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Electrostatic Precipitator

An electrostatic precipitator is a large, industrial emission-control unit. It is designed to trap and remove dust particles from the exhaust gas stream of an industrial process. Precipitators are used in these industries:

  • Power/Electric

  • Cement

  • Chemicals

  • Metals

  • Paper

In many industrial plants, particulate matter created in the industrial process is carried as dust in the hot exhaust gases. These dust-laden gases pass through an electrostatic precipitator that collects most of the dust. Cleaned gas then passes out of the precipitator and through a stack to the atmosphere. Precipitators typically collect 99.9% or more of the dust from the gas stream.

Precipitators function by electrostatically charging the dust particles in the gas stream. The charged particles are then attracted to and deposited on plates or other collection devices. When enough dust has accumulated, the collectors are shaken to dislodge the dust, causing it to fall with the force of gravity to hoppers below. The dust is then removed by a conveyor system for disposal or recycling.

Depending upon dust characteristics and the gas volume to be treated, there are many different sizes, types and designs of electrostatic precipitators. Very large power plants may actually have multiple precipitators for each unit.


Basic Principles 

Electrostatic precipitation removes particles from the exhaust gas stream of an industrial process. Often the process involves combustion, but it can be any industrial process that would otherwise emit particles to the atmosphere. Six activities typically take place:

  • Ionization - Charging of particles

  • Migration - Transporting the charged particles to the collecting surfaces

  • Collection - Precipitation of the charged particles onto the collecting surfaces

  • Charge Dissipation - Neutralizing the charged particles on the collecting surfaces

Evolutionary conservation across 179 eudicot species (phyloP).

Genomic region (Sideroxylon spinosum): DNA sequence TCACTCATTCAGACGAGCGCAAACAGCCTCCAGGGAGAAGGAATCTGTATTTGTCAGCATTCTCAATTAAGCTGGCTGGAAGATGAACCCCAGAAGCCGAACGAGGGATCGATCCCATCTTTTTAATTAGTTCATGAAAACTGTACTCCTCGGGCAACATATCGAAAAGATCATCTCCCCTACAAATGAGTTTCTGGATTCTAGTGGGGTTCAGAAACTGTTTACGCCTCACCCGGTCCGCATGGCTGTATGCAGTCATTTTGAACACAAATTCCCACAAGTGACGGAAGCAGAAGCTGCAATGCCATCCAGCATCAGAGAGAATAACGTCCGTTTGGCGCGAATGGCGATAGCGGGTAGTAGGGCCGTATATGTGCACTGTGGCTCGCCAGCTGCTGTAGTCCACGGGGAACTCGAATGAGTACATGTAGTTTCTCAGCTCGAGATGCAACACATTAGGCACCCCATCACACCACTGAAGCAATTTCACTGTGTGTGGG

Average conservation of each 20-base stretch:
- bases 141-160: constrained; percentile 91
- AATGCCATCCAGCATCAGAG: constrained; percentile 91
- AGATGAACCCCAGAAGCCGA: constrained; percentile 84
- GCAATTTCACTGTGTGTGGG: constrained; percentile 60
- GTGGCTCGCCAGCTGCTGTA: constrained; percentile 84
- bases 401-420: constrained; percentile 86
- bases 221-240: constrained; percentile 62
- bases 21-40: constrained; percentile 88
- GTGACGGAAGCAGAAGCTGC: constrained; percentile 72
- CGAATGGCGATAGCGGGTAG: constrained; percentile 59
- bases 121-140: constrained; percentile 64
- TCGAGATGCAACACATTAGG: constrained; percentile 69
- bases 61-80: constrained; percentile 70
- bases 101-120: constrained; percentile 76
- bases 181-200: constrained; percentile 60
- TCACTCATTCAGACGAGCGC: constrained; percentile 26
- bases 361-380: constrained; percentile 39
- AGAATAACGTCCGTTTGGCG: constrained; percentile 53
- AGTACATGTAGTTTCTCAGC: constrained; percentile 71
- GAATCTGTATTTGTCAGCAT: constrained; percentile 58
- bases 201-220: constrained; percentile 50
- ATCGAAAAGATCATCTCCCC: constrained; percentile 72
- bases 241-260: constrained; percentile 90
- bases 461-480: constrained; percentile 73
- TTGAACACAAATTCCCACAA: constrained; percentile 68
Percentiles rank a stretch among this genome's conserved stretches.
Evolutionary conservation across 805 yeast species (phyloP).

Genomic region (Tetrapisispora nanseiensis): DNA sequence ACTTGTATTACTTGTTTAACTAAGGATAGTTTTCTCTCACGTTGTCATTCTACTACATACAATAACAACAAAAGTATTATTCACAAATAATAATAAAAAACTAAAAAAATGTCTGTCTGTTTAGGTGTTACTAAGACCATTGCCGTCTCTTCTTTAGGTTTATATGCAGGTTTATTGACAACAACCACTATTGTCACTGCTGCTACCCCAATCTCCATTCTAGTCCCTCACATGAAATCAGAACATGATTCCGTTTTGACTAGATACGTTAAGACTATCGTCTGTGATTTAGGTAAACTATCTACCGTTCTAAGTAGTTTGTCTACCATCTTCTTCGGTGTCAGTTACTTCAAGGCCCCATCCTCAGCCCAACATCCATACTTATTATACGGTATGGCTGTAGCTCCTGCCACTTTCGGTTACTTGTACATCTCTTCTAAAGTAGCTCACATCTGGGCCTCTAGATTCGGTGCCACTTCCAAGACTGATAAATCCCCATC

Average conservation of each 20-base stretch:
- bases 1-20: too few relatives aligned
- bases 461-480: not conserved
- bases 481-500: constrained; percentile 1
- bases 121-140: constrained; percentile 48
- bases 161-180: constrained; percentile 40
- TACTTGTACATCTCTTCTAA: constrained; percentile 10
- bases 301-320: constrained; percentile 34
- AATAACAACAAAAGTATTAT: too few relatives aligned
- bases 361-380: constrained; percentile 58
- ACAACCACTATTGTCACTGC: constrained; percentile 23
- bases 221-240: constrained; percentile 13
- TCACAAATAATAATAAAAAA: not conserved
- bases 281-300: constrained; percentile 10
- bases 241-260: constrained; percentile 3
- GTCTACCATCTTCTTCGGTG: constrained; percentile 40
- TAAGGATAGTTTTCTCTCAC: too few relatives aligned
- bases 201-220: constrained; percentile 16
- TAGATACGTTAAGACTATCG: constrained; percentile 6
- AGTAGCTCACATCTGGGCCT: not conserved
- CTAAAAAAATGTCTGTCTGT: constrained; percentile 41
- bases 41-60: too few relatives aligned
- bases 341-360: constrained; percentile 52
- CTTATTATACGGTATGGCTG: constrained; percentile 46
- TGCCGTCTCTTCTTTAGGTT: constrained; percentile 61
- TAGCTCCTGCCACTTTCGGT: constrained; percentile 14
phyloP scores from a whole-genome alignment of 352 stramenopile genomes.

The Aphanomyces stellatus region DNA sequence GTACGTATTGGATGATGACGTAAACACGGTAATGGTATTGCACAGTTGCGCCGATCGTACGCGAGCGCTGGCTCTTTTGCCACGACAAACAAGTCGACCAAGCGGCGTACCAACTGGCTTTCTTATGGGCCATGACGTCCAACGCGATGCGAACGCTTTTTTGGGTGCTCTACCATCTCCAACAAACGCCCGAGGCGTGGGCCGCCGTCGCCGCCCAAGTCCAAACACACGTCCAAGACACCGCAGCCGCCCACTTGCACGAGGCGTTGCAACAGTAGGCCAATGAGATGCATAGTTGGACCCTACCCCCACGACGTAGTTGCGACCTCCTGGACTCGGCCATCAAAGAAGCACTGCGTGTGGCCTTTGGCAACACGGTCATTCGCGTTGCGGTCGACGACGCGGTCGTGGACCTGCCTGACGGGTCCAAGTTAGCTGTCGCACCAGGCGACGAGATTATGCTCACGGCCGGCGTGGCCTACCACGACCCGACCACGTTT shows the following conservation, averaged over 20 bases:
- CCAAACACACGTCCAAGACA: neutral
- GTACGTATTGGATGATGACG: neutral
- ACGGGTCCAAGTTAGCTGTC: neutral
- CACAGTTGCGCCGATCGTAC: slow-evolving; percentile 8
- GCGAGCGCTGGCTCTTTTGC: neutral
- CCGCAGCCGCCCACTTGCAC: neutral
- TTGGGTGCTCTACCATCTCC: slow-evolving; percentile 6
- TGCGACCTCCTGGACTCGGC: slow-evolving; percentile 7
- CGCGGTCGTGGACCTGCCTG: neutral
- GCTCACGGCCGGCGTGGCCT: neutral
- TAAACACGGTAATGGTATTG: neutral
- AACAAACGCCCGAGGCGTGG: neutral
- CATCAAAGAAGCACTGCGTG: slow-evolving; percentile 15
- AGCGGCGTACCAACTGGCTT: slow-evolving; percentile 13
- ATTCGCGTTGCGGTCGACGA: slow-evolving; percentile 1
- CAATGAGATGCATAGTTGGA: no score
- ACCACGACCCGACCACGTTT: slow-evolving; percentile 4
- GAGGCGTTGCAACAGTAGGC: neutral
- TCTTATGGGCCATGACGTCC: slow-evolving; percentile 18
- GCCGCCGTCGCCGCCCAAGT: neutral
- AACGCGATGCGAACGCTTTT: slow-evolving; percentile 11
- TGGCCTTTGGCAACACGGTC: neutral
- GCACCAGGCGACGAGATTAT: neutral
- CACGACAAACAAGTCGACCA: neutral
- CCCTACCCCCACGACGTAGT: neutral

• Particle Dislodging - Removing the particles from the collecting surface to the hopper

  • Particle Removal - Conveying the particles from the hopper to a disposal point

The major precipitator components that accomplish these activities are as follows:

  • Discharge Electrodes

  • Power Components

  • Precipitator Controls

  • Rapping Systems

  • Purge Air Systems

  • Flue Gas Conditioning


Design & Performance Requirements 

Designing a precipitator for optimum performance requires proper sizing of the precipitator in addition to optimizing precipitator efficiency. While some users rely on the precipitator manufacturer to determine proper sizing and design parameters, others choose to either take a more active role in this process or hire outside engineering firms.

Precipitator performance depends on its size and collecting efficiency. Important parameters include the collecting area and the gas volume to be treated. Other key factors in precipitator performance include the electrical power input and dust chemistry.

  • Precipitator sizing
    The sizing process is complex as each precipitator manufacturer has a unique method of sizing, often involving the use of computer models and always involving a good dose of judgment. No computer model on its own can assess all the variables that affect precipitator performance.

  • Collecting Efficiency
    Based on specific gas volume and dust load, calculations are used to predict the required size of a precipitator to achieve a desired collecting efficiency.

  • Power Input
    Power input is comprised of the voltage and current in an electrical field. Increasing the power input improves precipitator collecting efficiency under normal conditions.